Adventures With Words

In which much reading and writing is meant to be done…

Reviewed: “Divergent” by Veronica Roth

DivergentI was wary about another dystopian YA series. Maybe it was because of how much I love Suzanne Collins’ THE HUNGER GAMES and maybe I didn’t think anything could live up to what she did. But the endless previews, ads, and other press coverage of the recently released Divergent film made me curious enough to give Veronica Roth’s DIVERGENT a chance.

I don’t think it’s quite as good as THE HUNGER GAMES, in the grand scheme of things, but it is absolutely amazing in its own way.

I should say before I go any further that this review is only of the first book in the trilogy, DIVERGENT.

I’d bet that unless you live off the grid or under a rock, you’ve probably seen some promotional things for the book and for the movie. You probably have a general idea of what the plot is and who the main characters are. I’ll save us both time and work any plot summary into an accounting of what I liked and what I didn’t like about the book.

I liked the characters, and I’m focusing Tris and Four, very much. Tris comes across as someone who doesn’t want to be a wallflower and manages, by switching to another faction, to find out that she is not, in fact, a wallflower. She’s a strong, powerful young woman who can embody the quiet, selflessness of her old faction at the same time as she can be the firmer, still as selfless leader of her new faction. She’s still a young girl, too, who falls for the “bad boy” and doesn’t quite trust herself to love. Four is the “bad boy” but it quickly becomes apparent that’s mostly a front, set up to protect himself. In that way, he’s more… real, I suppose, than any of the lead male characters in the recent YA series that have spawned movie franchises. Four is, for lack of a better word, vulnerable.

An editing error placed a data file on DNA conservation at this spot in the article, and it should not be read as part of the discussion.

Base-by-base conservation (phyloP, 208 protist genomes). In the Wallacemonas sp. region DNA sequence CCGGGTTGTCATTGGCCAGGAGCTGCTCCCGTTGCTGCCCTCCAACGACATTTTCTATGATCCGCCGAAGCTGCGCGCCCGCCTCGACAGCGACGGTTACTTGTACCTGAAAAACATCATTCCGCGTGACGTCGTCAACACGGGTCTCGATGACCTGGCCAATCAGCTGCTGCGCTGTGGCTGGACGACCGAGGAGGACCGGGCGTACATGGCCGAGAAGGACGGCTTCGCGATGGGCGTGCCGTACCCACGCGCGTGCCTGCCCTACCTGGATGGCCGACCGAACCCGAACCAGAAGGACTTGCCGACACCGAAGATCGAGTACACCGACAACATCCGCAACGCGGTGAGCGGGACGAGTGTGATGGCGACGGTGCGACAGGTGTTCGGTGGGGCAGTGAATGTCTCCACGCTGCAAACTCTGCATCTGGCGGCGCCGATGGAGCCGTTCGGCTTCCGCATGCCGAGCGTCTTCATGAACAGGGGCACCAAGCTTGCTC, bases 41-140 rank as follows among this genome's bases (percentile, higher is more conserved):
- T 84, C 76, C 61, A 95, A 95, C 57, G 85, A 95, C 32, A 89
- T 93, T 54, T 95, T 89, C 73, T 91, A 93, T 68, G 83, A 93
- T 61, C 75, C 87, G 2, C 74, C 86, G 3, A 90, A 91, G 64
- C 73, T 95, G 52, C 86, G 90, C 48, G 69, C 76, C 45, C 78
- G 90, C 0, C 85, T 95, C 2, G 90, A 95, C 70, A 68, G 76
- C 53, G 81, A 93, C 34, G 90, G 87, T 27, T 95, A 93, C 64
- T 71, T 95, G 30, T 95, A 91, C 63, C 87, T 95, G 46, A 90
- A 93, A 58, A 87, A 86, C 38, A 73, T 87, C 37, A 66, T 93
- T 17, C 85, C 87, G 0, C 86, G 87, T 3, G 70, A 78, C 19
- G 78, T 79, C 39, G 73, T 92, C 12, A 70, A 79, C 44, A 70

There’s a thing in the story called the “fear landscape” and I absolutely love that plot device. I never, ever want to go through a “fear landscape” but seeing Tris and Four face their fears, by force and by choice, gives me as the reader a chance to see a part of the character that I wouldn’t otherwise get to see. It’s very personal, more personal than I’ve read in a long time.

That being said, one of the best ways Roth uses the “fear landscape” is to let the reader be a part of the character. The book is entirely from Tris’ perspective but when she gets to see Four’s fears, something only he and the higher powers in the Dauntless faction have ever seen, it gives a window into him that greatly enhances the story.

A week part of the story would be that Tris’ perspective is a little too  narrow to get the largest picture possible of the city and how it got to be the wasteland that it is. She has interactions with all five of the factions and their purpose in society is explained through that but, to be honest, I’m pretty sure I’d read novellas or some short accounting about all the factions – maybe focusing on one person who lived through the same things as Tris does as a Dauntless initiate.

After I finished the book, I scanned reviews on Goodreads and Amazon and saw that some people claim the scope is too limited and there aren’t enough details. Maybe that’s true, maybe the scope could be bigger and there could be a few more details in places. That doesn’t mean it isn’t a great book, not to me.

After all, I finished it in four days.

Now to go see the movie before it leaves theaters…

(this review is cross-posted on my Goodreads account)

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About Me

An English diarist and naval administrator. I served as administrator of the Royal Navy and Member of Parliament. I had no maritime experience, but I rose to be the Chief Secretary to the Admiralty under both King Charles II and King James II through patronage, diligence, and my talent for administration.


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